The role of ICTs in the servitization and degradation of IT professional work

Clive Trusson (Corresponding Author), Donald Hislop, Neil E. Doherty

Research output: Contribution to journalArticle

Abstract

Recently IT work has been subjected to management approaches that apply production methods to service work. Specialised information and communication technologies (ICTs) used by IT professionals have played an important role in this ‘service turn’, but this has not been adequately explored in the literature. Via a qualitative study of IT professionals situated across the servitised IT functions of five UK‐based organisations, this article considers how these ICTs are inscribed with managerial logics that afford control benefits to managers while undermining professional autonomy and job quality. The article makes two main contributions to the literature. Firstly, it sheds light on how ICTs introduced into organisational IT functions support managerial control objectives and impact the job quality of IT professionals. Secondly, it suggests that ICTs may infect the logic of professionalism that takes pride in the quality of the work performance with a dominant managerial logic that places an emphasis on meeting management objectives.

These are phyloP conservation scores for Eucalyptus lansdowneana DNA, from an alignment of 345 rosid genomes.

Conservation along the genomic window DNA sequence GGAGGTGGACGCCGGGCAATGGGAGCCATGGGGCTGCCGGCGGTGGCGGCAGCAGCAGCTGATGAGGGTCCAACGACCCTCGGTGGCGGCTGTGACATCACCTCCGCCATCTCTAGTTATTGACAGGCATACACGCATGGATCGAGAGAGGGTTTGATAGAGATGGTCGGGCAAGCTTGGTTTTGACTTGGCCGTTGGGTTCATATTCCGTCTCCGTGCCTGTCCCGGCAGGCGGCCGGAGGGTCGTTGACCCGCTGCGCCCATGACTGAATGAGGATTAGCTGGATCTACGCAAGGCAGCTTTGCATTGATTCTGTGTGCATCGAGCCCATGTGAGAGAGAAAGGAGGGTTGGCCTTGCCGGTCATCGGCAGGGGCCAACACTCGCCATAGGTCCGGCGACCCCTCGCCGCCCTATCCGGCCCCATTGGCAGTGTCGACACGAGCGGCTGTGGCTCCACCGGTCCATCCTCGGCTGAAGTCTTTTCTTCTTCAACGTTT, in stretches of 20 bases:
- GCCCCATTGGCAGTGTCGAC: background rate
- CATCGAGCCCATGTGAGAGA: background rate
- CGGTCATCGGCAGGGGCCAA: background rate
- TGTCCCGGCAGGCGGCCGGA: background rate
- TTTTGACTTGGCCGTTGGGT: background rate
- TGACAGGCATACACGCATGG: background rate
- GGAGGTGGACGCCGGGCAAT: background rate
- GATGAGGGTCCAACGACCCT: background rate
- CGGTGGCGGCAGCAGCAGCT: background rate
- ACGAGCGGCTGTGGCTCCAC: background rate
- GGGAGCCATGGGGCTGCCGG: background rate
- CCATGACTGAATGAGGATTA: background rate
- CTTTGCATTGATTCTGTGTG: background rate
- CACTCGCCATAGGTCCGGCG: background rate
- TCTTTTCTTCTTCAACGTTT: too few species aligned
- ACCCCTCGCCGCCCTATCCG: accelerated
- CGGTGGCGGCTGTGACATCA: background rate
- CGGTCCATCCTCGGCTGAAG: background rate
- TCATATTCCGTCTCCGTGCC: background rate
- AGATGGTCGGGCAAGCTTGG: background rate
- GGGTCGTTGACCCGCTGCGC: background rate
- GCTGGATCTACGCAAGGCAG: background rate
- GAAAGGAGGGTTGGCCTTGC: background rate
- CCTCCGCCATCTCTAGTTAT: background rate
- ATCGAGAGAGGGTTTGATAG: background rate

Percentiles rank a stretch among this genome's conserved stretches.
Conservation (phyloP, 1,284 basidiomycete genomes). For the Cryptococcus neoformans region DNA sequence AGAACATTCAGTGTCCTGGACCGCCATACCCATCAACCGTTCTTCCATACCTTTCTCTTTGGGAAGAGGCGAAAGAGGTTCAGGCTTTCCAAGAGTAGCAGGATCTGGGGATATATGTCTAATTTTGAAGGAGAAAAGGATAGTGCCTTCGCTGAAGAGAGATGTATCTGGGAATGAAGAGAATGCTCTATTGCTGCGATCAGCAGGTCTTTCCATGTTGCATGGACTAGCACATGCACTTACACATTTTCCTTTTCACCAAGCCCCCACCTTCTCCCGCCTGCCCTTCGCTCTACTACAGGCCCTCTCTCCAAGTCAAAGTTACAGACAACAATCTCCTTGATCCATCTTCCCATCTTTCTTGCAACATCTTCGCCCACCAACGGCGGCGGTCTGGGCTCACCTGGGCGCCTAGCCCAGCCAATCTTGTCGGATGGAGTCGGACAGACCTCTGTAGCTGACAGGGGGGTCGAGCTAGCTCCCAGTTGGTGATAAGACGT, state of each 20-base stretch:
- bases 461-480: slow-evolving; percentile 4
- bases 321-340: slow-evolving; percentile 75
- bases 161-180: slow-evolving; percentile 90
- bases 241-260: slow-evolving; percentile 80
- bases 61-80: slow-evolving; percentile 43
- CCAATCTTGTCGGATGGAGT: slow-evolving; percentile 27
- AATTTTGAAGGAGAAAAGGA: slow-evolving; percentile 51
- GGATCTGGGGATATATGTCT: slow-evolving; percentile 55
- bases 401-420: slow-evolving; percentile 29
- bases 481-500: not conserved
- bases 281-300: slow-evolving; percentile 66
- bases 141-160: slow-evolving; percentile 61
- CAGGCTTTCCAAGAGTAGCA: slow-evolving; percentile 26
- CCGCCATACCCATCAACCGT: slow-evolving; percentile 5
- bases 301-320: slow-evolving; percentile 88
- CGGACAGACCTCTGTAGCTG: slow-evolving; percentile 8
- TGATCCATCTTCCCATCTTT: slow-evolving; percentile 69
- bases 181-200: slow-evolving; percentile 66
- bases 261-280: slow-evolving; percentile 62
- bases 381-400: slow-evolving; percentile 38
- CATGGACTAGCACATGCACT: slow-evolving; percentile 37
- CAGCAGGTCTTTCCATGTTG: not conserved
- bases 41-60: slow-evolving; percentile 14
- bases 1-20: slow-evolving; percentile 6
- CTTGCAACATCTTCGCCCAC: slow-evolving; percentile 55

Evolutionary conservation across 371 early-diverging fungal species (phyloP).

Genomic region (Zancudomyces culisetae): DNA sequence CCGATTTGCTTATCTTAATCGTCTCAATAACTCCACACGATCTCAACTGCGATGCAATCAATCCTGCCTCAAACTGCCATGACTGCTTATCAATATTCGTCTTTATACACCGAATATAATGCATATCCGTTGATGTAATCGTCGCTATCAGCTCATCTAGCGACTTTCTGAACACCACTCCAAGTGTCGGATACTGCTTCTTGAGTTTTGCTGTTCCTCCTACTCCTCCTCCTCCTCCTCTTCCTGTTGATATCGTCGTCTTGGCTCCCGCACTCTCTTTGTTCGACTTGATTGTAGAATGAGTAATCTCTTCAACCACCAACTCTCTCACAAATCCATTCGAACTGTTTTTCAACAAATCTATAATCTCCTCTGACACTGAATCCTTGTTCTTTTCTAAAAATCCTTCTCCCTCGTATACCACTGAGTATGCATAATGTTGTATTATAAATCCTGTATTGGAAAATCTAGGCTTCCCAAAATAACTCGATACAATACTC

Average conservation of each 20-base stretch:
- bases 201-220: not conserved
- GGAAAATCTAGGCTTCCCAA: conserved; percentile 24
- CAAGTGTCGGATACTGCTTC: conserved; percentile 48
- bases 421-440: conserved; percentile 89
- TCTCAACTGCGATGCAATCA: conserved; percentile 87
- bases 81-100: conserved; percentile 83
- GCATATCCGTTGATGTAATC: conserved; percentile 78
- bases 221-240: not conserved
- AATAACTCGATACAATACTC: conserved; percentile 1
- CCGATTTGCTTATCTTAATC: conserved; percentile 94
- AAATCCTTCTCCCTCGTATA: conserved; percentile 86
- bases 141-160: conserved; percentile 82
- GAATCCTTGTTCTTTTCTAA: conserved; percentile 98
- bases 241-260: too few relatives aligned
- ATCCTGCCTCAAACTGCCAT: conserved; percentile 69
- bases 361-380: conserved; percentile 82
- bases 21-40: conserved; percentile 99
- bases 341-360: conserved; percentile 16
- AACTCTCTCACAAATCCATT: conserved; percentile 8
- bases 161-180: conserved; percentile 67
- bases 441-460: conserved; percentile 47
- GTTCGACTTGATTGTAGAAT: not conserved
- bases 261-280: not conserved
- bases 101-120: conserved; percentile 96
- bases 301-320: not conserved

Original languageEnglish
Pages (from-to)149-170
Number of pages21
JournalNew Technology, Work and Employment
Volume33
Issue number2
Early online date19 Jun 2018
DOIs
Publication statusPublished - 31 Jul 2018

Fingerprint

communication technology
information technology
Degradation
Communication
specialized communication
specialized information
service work
production method
management
Managers
autonomy
manager
Information and communication technology
Service economy
IT professionals
performance
Logic
literature
Job quality

Keywords

  • IT work
  • autonomy
  • IT service management
  • de-skilling
  • control
  • servitisation
  • job quality

Cite this

The role of ICTs in the servitization and degradation of IT professional work. / Trusson, Clive (Corresponding Author); Hislop, Donald; Doherty, Neil E.

In: New Technology, Work and Employment, Vol. 33, No. 2, 31.07.2018, p. 149-170.

Research output: Contribution to journalArticle

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